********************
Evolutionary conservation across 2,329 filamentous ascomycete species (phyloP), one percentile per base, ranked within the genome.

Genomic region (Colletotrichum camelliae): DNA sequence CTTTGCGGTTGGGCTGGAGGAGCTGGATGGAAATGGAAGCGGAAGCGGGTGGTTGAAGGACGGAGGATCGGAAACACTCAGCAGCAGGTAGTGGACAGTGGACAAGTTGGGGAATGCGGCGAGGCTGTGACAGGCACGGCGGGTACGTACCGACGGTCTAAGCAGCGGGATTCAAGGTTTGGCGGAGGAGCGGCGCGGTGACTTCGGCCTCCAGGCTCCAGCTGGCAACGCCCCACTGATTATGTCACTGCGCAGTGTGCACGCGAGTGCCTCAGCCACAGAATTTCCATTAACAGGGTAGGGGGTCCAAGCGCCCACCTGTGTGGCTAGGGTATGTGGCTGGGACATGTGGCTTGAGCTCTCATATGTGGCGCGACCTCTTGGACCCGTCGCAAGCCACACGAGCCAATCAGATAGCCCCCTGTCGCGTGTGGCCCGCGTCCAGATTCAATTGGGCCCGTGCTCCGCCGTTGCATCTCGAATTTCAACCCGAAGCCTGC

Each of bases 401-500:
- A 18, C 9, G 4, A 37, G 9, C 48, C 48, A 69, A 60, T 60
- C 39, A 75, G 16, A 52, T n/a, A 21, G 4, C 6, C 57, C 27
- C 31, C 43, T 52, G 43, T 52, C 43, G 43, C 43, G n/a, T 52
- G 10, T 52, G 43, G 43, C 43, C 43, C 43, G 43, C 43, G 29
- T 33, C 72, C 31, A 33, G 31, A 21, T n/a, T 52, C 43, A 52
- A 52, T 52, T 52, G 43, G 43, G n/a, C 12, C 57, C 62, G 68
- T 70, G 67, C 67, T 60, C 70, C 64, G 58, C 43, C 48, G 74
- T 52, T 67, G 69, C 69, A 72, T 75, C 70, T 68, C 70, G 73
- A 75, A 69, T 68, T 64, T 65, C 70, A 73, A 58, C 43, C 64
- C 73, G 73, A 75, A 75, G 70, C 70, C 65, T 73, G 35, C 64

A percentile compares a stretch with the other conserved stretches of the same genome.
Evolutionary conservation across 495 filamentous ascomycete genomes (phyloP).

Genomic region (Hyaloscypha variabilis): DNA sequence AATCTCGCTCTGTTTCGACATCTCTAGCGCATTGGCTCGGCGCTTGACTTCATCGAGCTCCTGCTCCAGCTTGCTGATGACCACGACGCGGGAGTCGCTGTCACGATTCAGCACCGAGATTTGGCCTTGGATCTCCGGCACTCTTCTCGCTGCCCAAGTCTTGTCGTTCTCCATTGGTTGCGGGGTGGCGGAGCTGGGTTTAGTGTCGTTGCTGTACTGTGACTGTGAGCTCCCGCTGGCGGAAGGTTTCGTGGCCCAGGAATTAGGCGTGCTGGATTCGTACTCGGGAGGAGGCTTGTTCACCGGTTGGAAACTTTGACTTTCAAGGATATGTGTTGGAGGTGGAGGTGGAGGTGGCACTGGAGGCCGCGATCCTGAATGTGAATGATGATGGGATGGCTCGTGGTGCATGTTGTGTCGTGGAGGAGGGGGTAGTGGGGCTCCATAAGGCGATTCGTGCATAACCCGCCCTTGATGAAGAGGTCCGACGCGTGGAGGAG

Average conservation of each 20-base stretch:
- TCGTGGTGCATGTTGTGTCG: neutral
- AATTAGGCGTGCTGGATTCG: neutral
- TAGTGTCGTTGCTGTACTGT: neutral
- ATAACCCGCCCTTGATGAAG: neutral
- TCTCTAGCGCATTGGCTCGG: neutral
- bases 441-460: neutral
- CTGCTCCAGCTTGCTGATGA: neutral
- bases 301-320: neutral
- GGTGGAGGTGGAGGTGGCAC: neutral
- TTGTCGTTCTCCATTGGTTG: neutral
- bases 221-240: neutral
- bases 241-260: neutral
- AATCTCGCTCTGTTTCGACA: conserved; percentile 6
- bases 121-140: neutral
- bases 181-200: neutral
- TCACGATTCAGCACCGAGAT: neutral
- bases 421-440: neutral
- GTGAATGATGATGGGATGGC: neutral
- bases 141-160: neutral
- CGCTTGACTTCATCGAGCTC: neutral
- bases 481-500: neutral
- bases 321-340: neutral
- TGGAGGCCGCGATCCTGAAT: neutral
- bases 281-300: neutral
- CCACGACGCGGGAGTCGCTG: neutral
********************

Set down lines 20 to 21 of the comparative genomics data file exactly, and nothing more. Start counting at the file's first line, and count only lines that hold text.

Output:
- TAGTGTCGTTGCTGTACTGT: neutral
- ATAACCCGCCCTTGATGAAG: neutral